We are once again supporting the NBIC Biofilm Week 2022 campaign, highlighting research to prevent, detect, manage, and engineer biofilms.

Perfectus Biomed Group, now part of NAMSA, are thrilled to take this opportunity to launch our Biofilm Spotlight Interview Series. An exclusive conversation with some key opinion leaders in the biofilm space, discussing the expansive global and economic and physical impact of biofilms. Dr Philip Bowler, an expert scientist in biofilms, chronic infections, infection prevention, and medical devices, is our first Biofilm Spotlight speaker.

Hi Phil, thank you for taking part in our biofilm spotlight series, can you briefly explain what are biofilms?

Biofilms are microbial (predominantly bacterial) communities encased within a self-produced extracellular matrix that provides protection from external hostilities such as heat, aridity, antibiotics, biocides, and inflammatory activity.

NBIC #BiofilmWeek is coinciding with World Antimicrobial Awareness Week, how are biofilms associated with antimicrobial resistance?

Although the global health concerns associated with antimicrobial resistance (AMR) are widely acknowledged, less is known about the involvement of biofilm in AMR. The biofilm matrix provides an ideal environment for horizontal transfer of genes between bacteria, including the transmission of antibiotic resistance genes. Biofilm can therefore exacerbate antibiotic resistance and contribute significantly to the global threat. Consequently, there is a critical need to consider new antimicrobial strategies and therapies that can facilitate disruption of biofilm, thereby enhancing the efficacy of antimicrobial agents, and also reducing the opportunity for antibiotic resistance gene transfer within biofilm.

How common are biofilms in chronic wounds and why are biofilms problematic for wound healing?

Studies have reported that approximately 80% of chronic, hard-to-heal wounds contain biofilm. However, since biofilm is the primary cause of delayed or stalled healing, it is likely that any wound that is not healing and is unresponsive to antimicrobial agents is biofilm-impeded.

Focusing on anti-biofilm strategies, can you describe the importance of antimicrobial (killing of the biofilm-related organisms) versus physical removal of the biofilm? Why are both important?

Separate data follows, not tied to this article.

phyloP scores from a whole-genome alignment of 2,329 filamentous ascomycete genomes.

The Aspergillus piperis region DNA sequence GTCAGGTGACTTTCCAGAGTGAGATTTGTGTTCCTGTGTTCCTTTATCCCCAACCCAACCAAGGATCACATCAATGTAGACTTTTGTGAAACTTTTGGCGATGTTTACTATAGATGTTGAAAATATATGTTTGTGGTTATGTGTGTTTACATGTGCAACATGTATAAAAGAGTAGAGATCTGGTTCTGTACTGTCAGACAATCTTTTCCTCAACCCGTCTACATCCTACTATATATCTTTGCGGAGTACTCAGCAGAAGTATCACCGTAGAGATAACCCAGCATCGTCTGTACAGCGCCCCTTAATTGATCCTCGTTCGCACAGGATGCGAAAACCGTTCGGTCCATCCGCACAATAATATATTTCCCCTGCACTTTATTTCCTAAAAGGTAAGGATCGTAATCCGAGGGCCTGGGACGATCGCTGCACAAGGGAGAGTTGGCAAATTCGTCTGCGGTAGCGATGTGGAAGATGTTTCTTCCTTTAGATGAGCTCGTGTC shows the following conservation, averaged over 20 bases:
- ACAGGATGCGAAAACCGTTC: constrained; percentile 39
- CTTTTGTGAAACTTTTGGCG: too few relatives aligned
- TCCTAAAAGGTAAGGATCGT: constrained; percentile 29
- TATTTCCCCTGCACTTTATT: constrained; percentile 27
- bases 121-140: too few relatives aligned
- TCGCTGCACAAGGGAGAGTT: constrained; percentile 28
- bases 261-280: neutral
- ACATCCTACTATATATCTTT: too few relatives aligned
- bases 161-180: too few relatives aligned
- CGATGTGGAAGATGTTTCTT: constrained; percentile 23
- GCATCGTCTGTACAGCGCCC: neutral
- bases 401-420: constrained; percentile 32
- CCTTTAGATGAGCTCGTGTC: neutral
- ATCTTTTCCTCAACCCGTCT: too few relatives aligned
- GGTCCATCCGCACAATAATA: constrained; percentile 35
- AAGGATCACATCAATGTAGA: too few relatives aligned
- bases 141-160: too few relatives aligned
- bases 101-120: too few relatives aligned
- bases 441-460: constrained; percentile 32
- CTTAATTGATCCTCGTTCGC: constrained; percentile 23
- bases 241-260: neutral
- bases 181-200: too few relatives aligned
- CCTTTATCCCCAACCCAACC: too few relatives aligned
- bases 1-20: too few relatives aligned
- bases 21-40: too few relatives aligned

Biofilm protects associated bacteria from antimicrobial agents such as antibiotics and antiseptics. Consequently, additional strategies are required aimed at biofilm dispersal to expose associated bacteria (i.e., transforming them from biofilm to planktonic forms), making them more susceptible to antimicrobial agents. Physical disruption using debridement techniques, together with wound cleansing solutions containing surfactant, can help to disperse biofilm, and enable antimicrobial agents to work more effectively. Consequently, a combined anti-biofilm / antimicrobial strategy is important.

Why do you think testing new antimicrobial wound dressings for their anti-biofilm properties is important?

Bacteria naturally exist in their highly tolerant biofilm form in human infections, and consequently testing the efficacy of antimicrobial agents in the laboratory should be undertaken using stringent biofilm models.

Samples taken from recalcitrant biofilm infections (e.g., chronic wounds) that are frequently unresponsive to antimicrobial therapy, often grow bacteria that are susceptible to antimicrobial agents when tested in the laboratory using conventional microbiology methods (e.g., agar plates and broths). This is because bacteria in the biofilm state in situ revert to planktonic forms when grown in the laboratory using conventional microbiology methods; bacteria don’t need to produce protective biofilm when they are grown in non-hostile, highly nutritious laboratory conditions. Consequently, testing of antimicrobial agents must be performed using biofilm models that more accurately simulate clinical conditions, and determine true susceptibility profiles.

Thank you, Phil, for a very insightful discussion. A fantastic start to our biofilm spotlight interview series.

Perfectus scientists are sector leaders in the customization and adaptation of in vitro and ex vivo biofilm studies. Accredited test methods include MBEC, CDC Biofilm Reactor, Drip Flow Biofilm Reactor, Single Tube Method, Ex Vivo Porcine Lung Model, and Ex Vivo Burn Wound Model. We will work with you to help you understand the benefits of different biofilm testing models and then choose a test method that is most suitable for your product. Our data is globally recognized by regulatory bodies and can be carried out to GLP as requested. For more information about the types of biofilm testing Perfectus Biomed can offer, contact our experts at info@perfectusbiomed.com or call +44 (0) 1925 737237.

Bio: Phil Bowler is the owner and scientific advisor at Phil Bowler Consulting Ltd, a company which he established in August 2020 following a 32-year career at the medtech company, Convatec, where he was the VP of Science & Technology. In his role at Convatec, Phil played a lead role in the science behind chronic conditions, innovation, and the development of Convatec’s innovative antimicrobial wound dressings. Phil received his BSc degree from The University of Salford in 1979, and his MPhil degree from the University of Wales College of Medicine, Cardiff in 1999. Phil is recognized internationally for his knowledge and work in the fields of chronic infections, biofilm, wound microbiology, infection prevention, antimicrobial therapies, and antibiotic resistance. He has published widely, and he has also been an invited speaker at numerous international conferences.


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